It’s Administrative Professionals Week and I can’t help but reflect on how fortunate I was to find a career that I truly love and I am so very passionate about.
When did you decide that you wanted to be a professional administrator? Or possibly circumstances made the choice for you. I’ve asked this question of many administrators over the years and the answers are all over the board. Some knew that was their career of choice from the get go and trained accordingly. Others were in between jobs and needed work and decided to accept a receptionist or assistant position temporarily. But a funny thing happened, after being in this “temporary” position, they realized that they loved being an administrator and were actually pretty good at it.
My story is one that will stay with me forever, because I owe my career and my success to my 93 year old mother. It’s uncanny how our lives paralleled each other. As a mother of five, she took a job as a secretary to support the family while my father followed his dream of owning his own restaurant. Following in my mother’s footsteps, I also have been the stable one in our family, working as an administrative professional providing financial support while my husband followed his dream of owning his own marketing company. My mother had a creative side and wrote a book that unfortunately was never published. I was more fortunate and wrote a book that was published. Here is an excerpt from that book, “Sitting on a File Cabinet, Naked, With a Gun,” that pays tribute to my mother, Helen.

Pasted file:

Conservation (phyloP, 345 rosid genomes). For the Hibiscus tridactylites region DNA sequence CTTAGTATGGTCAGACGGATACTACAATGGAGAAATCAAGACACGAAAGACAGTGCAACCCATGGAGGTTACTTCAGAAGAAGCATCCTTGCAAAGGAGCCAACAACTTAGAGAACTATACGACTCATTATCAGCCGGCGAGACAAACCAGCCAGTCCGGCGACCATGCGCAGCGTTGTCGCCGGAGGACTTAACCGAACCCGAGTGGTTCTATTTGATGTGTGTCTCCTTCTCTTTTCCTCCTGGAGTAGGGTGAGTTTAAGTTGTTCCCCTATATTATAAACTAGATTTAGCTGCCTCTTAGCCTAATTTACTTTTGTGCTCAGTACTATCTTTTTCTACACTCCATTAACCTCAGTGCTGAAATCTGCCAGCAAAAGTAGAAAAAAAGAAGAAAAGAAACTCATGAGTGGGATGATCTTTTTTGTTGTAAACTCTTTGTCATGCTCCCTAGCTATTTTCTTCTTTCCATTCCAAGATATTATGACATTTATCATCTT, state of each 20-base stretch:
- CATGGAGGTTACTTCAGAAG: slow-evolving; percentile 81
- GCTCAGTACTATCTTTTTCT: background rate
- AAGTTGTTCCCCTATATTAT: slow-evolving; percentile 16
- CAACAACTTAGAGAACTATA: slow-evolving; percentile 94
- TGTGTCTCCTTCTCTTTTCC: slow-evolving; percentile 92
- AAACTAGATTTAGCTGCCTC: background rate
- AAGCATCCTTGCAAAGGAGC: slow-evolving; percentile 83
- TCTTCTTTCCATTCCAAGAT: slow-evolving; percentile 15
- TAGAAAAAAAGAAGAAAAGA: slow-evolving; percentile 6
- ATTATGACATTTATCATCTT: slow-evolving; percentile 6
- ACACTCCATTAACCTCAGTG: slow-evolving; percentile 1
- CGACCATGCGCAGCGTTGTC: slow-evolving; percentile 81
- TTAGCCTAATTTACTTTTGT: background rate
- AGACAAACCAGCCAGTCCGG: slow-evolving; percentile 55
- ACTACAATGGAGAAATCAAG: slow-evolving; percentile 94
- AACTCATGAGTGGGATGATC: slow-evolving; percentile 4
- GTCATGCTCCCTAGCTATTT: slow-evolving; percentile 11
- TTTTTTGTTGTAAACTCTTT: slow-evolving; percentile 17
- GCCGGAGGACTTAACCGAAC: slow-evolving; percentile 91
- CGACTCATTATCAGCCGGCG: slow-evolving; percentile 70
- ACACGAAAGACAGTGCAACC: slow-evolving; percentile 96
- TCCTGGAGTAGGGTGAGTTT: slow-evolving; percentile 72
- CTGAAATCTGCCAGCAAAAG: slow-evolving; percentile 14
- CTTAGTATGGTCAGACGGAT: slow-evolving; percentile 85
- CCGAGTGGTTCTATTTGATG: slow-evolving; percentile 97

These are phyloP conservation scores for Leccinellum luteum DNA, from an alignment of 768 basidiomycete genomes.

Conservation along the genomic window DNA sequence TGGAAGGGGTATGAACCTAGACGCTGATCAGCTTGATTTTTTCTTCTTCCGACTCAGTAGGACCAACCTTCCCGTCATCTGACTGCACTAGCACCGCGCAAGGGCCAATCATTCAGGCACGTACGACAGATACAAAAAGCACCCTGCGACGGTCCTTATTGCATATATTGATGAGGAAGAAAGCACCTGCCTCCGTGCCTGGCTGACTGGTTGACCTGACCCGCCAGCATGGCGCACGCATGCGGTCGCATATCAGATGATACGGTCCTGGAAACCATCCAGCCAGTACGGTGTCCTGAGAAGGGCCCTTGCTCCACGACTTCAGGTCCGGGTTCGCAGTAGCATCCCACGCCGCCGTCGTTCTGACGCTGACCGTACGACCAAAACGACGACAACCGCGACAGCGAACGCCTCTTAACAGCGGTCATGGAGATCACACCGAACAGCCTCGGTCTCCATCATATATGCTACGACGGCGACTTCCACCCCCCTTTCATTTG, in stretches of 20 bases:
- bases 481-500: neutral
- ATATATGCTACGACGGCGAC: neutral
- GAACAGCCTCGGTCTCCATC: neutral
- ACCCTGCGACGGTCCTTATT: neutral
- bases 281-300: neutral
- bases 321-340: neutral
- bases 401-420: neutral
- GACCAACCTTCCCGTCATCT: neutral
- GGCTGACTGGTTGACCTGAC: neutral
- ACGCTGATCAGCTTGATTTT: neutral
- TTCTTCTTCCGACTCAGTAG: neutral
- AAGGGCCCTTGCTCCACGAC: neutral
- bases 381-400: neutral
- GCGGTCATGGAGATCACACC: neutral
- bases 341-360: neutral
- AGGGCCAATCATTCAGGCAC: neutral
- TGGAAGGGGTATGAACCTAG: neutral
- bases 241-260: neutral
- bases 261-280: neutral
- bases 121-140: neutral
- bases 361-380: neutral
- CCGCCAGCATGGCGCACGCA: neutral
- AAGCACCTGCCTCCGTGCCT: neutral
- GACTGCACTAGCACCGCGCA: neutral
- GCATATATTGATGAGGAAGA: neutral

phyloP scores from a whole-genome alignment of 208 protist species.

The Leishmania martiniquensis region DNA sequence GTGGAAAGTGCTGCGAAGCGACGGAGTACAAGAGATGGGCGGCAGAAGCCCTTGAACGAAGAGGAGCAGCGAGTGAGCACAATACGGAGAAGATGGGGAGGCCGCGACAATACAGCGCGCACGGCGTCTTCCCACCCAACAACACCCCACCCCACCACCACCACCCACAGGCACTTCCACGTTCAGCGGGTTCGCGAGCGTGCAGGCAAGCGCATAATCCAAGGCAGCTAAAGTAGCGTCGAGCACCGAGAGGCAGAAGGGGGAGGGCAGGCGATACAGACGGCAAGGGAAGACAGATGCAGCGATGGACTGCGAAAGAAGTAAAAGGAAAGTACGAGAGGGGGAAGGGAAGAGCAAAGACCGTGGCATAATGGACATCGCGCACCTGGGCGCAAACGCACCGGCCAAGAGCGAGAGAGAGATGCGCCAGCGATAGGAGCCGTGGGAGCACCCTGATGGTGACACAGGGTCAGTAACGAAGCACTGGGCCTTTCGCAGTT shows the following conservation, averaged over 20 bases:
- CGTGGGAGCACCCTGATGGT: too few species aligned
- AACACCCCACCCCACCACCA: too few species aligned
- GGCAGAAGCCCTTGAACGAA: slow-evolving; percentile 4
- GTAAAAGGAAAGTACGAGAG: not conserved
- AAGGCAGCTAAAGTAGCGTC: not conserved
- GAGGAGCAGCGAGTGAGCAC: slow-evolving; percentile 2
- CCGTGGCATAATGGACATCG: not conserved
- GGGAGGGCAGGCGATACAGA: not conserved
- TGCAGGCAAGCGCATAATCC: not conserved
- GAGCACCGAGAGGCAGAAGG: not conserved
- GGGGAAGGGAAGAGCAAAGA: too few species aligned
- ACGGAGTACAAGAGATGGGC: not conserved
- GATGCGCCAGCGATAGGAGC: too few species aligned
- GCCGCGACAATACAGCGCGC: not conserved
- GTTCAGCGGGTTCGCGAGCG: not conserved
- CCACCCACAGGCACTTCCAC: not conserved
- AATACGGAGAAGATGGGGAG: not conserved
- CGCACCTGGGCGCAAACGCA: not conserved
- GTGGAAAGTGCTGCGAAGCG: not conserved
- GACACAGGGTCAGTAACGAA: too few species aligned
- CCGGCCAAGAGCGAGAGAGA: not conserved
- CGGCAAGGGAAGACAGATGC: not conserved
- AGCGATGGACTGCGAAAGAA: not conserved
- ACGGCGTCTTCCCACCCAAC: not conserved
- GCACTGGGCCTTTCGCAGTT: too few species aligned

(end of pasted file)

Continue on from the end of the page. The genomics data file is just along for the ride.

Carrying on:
Excerpt from Sitting on a File Cabinet, Naked with a Gun. © 2009 – 2012 Authors Linda McFarland and Joanne Linden, published by Authorhouse® .
From the story: “What was I thinking.” Joanne Linden knew from an early age that she wanted to be an administrative assistant, but it took a twist of fate to land her role of executive assistant to a CEO.
“I remember as if it were yesterday going to work once with my mother when I was nine years old. It was summer break, and on that day, none of my older brothers and sisters could take care of me. My mom had no choice but to drag me along with her and hope that I wouldn’t be too much of a nuisance. (Little did she know that she was decades ahead of the nation’s future “Take Your Daughter to Work Day.”)
Mom was the only secretary at a small tool-and-die company in Cleveland. While I watched, a constant stream of people came to her desk, from the president to the receptionist, each one asking for her expertise in some matter. Until that day, I had no idea that she ran that company! She certainly had to be the most important person there, because no one seemed capable of doing their jobs without her.
That was the day I knew I wanted to be a secretary, just like my mom. (Or maybe it was because they had free donuts.)”